Mother Meg, the matron saint of eBay, is now settling in as den mother of the Hewlett-Packard boy and girl scouts. HP has always been known as the "do gooders" of Silicon Valley, long before Google's "Do no harm" slogan came into vogue. Hopefully, with the help of a relatively new board -- four of which are women -- she can bring the longstanding "HP Way" back to its roots as the guiding principal of the company.
She's got a tough road ahead. After three CEOs in six years, HP needs adult leadership and a sustainable strategy -- neither of which were in abundant supply during the past decade. On the other hand, coming in as the fourth CEO after a string of less-than-stellar prior chiefs might give her the room to roam.
While many might deride some of the decisions she made at the helm of eBay during her later years there, few can argue that Whitman created real value at the web auction company. When she joined privately held eBay in 1997, the company posted $4 million in revenue. At her departure in 2008, the now public company had grown 200-fold, to $8 billion in sales.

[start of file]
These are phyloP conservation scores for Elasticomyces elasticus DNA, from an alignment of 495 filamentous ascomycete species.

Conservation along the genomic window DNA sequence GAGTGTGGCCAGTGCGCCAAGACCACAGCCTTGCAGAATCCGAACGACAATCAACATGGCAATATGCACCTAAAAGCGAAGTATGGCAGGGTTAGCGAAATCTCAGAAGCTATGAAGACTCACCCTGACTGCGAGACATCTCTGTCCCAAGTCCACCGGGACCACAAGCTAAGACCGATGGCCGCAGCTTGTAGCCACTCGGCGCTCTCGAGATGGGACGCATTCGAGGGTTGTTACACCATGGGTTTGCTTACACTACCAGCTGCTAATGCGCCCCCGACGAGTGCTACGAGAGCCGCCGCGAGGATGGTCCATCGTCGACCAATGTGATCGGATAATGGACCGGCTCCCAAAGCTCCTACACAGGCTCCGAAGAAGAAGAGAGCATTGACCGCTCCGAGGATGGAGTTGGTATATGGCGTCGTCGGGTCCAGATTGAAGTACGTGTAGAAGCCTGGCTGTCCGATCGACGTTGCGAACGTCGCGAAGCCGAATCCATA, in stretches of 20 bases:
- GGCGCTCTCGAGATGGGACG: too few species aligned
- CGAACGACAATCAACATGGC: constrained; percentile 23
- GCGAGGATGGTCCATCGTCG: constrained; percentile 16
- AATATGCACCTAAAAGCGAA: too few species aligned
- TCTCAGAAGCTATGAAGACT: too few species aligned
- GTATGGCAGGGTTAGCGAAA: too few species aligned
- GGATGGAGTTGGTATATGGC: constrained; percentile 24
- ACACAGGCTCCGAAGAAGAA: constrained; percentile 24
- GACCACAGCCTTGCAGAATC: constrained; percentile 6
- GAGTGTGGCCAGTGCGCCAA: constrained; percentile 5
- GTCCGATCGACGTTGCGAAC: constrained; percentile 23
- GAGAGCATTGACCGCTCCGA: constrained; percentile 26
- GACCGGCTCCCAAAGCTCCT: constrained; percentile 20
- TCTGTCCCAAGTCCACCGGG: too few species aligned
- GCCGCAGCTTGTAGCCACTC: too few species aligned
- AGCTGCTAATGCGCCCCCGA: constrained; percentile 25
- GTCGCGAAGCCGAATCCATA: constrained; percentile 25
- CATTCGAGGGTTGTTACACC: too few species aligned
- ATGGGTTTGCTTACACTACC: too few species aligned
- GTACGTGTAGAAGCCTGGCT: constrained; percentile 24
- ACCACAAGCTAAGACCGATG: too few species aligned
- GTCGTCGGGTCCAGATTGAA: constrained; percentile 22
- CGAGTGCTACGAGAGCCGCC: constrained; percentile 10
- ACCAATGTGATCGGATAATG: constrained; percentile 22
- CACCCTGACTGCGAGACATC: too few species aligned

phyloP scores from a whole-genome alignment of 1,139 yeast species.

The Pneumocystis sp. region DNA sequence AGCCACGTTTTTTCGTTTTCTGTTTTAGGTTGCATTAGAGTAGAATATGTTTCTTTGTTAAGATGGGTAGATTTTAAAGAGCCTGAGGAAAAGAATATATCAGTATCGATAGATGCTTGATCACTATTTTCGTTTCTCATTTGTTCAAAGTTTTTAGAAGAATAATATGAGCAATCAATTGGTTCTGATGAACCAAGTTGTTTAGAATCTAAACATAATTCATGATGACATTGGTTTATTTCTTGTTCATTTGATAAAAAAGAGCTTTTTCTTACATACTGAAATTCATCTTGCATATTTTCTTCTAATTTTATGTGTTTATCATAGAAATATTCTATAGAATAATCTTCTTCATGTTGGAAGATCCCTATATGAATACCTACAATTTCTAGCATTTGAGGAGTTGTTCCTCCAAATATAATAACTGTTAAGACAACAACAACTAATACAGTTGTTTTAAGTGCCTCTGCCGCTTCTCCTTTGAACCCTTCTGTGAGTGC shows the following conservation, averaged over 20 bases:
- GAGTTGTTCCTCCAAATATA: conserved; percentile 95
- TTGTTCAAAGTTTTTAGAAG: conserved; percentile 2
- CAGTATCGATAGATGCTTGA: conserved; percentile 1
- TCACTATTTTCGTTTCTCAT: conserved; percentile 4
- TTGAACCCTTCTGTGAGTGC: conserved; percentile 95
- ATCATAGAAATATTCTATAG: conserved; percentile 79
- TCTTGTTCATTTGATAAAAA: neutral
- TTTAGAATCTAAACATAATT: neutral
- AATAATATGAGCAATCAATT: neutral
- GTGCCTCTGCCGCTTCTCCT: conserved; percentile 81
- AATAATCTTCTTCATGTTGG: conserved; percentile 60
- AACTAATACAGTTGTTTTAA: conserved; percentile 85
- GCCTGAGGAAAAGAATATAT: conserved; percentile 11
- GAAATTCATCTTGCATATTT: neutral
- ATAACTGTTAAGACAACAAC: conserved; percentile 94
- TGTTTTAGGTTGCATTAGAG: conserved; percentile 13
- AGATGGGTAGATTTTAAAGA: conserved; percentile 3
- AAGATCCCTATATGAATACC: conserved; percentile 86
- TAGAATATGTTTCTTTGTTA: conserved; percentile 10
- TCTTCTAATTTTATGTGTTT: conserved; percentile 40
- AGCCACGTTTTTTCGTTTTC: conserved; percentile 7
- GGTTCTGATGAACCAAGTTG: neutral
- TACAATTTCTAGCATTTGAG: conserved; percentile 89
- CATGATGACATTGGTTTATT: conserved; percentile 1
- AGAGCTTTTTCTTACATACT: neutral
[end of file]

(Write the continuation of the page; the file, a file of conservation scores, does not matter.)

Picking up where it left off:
In many ways, Whitman's skills and experience could be a great match for HP. She was brought in to eBay for her notable marketing expertise -- something that HP as an engineering-dominated company has always lacked. The old joke was that if HP had to sell sushi, the sales force would advertise it as, "Wanna buy some cold, dead fish?" Moreover, Whitman has always believed in metrics, another HP passion, leading to a popular saying at eBay, "If it moves, measure it."
By most accounts, Whitman is a decisive, if low-key, leader who has a talent for listening to her troops and actually getting things done. Critics cite Whitman's power-hungry bent and consequent "angling" for the CEO role at HP. And in California, her failed bid for governor did more to win her enemies than friends. It showed a rough and ruthless side that most observers hadn't seen. Frankly, I think that most CEOs have at least some degree of psychopathic DNA and a strong need for control. After all, how many truly humble CEOs do you know?
If more women, like Whitman, actually reach out and grab such a high profile job like CEO of HP then perhaps we are actually moving toward equality in the corporate (boy scout) world.
This post first appeared on Forbes.com
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